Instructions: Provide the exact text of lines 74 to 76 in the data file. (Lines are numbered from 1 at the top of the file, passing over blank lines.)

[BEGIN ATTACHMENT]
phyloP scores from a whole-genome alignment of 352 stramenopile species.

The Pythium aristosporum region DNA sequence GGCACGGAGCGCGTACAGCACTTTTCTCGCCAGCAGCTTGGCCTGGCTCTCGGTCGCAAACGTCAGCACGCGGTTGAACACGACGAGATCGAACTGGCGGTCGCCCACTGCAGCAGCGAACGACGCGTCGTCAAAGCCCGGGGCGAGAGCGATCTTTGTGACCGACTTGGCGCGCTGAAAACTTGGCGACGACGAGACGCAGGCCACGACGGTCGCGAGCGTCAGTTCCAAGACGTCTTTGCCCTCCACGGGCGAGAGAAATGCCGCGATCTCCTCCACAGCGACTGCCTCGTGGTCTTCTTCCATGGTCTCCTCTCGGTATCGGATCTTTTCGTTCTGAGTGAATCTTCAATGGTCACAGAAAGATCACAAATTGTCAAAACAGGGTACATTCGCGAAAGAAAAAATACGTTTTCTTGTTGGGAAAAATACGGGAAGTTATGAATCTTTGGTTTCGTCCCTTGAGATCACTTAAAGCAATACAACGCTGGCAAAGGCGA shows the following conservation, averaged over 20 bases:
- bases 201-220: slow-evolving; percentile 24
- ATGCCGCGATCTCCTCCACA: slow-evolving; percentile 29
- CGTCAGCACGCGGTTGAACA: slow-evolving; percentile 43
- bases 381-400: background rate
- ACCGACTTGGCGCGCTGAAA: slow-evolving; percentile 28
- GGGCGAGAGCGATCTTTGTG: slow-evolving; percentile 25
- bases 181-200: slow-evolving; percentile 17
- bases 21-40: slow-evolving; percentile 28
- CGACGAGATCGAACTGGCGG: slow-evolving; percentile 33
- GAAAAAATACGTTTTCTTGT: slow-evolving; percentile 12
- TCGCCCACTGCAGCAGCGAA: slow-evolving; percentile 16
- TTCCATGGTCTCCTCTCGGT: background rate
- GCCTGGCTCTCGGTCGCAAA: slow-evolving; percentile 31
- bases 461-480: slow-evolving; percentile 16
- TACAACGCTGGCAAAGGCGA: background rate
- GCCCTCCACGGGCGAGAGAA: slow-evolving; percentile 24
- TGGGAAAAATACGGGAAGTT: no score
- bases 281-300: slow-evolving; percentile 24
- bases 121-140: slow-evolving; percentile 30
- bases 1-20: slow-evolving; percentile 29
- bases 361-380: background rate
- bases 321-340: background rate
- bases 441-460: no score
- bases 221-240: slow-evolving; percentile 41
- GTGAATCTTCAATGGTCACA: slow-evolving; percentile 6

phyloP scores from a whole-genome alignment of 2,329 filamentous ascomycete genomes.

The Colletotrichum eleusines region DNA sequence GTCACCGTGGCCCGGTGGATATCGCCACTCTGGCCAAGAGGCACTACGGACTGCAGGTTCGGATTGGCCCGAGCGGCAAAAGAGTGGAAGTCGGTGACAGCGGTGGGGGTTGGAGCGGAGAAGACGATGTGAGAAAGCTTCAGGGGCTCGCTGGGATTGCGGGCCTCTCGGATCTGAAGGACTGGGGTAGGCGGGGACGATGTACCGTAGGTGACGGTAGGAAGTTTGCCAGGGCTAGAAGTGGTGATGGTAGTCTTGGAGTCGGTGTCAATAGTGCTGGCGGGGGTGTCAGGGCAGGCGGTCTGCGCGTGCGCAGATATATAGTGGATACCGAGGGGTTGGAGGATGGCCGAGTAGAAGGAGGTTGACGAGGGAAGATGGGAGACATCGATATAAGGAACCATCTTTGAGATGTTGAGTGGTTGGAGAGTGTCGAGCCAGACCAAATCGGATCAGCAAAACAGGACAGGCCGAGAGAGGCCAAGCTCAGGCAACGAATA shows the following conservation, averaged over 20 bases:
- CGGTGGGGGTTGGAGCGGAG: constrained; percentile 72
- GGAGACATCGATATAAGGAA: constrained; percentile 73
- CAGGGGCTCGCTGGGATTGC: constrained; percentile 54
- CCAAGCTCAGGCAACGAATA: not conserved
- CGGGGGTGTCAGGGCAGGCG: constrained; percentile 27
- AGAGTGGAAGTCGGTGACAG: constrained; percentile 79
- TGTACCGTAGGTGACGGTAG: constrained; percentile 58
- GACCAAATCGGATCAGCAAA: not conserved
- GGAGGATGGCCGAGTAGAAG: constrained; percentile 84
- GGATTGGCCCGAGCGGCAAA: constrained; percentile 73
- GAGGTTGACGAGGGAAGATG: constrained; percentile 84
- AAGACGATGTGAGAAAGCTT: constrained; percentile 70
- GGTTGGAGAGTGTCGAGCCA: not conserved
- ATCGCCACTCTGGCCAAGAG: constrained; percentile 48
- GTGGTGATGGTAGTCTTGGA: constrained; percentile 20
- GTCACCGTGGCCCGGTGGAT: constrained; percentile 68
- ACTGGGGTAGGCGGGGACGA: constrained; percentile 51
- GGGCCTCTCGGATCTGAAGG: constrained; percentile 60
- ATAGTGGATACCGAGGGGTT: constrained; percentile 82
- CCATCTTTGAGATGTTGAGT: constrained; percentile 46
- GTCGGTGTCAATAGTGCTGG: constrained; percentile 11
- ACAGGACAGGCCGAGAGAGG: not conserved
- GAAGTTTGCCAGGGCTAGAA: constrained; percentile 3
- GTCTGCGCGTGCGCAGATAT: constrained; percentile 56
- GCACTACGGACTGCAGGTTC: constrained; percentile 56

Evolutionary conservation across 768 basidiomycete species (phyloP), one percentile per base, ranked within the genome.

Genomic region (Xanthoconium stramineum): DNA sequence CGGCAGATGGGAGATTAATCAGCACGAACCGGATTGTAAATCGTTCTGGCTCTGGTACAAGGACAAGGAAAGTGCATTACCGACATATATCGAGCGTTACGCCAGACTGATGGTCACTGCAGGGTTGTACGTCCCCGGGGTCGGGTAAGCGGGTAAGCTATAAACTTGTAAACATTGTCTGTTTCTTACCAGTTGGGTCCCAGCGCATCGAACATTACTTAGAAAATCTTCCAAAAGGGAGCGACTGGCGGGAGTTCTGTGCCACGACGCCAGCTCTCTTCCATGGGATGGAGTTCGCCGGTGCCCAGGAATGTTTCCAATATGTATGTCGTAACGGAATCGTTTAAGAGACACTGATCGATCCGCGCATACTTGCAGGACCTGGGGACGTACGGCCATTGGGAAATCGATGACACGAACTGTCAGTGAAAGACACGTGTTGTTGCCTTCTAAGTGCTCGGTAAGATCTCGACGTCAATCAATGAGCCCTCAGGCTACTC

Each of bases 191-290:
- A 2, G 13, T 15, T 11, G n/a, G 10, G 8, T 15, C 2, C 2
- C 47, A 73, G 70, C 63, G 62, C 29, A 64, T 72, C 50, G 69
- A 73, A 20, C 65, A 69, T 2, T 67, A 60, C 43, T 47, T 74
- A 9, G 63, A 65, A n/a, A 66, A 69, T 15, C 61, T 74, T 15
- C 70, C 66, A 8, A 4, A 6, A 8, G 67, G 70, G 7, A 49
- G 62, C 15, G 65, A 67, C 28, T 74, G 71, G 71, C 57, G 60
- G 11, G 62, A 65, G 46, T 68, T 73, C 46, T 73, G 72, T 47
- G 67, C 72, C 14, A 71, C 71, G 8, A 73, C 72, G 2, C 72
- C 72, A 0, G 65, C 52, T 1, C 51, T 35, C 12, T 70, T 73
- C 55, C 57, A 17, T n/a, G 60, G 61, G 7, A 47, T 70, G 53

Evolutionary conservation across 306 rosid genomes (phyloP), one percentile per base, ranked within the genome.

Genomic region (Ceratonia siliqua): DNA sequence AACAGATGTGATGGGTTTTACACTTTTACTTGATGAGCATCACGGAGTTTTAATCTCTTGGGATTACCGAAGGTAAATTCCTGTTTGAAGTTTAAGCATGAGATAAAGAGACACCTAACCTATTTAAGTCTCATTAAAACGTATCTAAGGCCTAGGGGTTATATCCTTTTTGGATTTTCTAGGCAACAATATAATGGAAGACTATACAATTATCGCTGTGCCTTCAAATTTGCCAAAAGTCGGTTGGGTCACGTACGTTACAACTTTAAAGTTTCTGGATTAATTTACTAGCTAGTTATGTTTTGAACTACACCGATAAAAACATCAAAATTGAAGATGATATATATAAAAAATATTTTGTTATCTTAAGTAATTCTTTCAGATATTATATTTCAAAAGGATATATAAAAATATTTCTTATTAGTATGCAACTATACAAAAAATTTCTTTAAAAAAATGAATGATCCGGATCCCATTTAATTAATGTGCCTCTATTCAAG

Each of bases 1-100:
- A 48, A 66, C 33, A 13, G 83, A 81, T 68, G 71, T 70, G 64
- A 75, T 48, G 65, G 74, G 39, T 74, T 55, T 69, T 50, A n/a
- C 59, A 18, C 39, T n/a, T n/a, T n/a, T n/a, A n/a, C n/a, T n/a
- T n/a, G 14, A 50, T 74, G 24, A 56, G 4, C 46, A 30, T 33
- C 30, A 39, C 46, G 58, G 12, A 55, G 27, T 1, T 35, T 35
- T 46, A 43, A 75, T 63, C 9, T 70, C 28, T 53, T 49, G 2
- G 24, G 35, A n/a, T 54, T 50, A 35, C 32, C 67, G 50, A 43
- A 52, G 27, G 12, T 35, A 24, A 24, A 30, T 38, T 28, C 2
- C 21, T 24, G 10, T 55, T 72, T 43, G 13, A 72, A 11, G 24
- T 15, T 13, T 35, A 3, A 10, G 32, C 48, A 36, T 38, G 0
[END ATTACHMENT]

- T n/a, G 14, A 50, T 74, G 24, A 56, G 4, C 46, A 30, T 33
- C 30, A 39, C 46, G 58, G 12, A 55, G 27, T 1, T 35, T 35
- T 46, A 43, A 75, T 63, C 9, T 70, C 28, T 53, T 49, G 2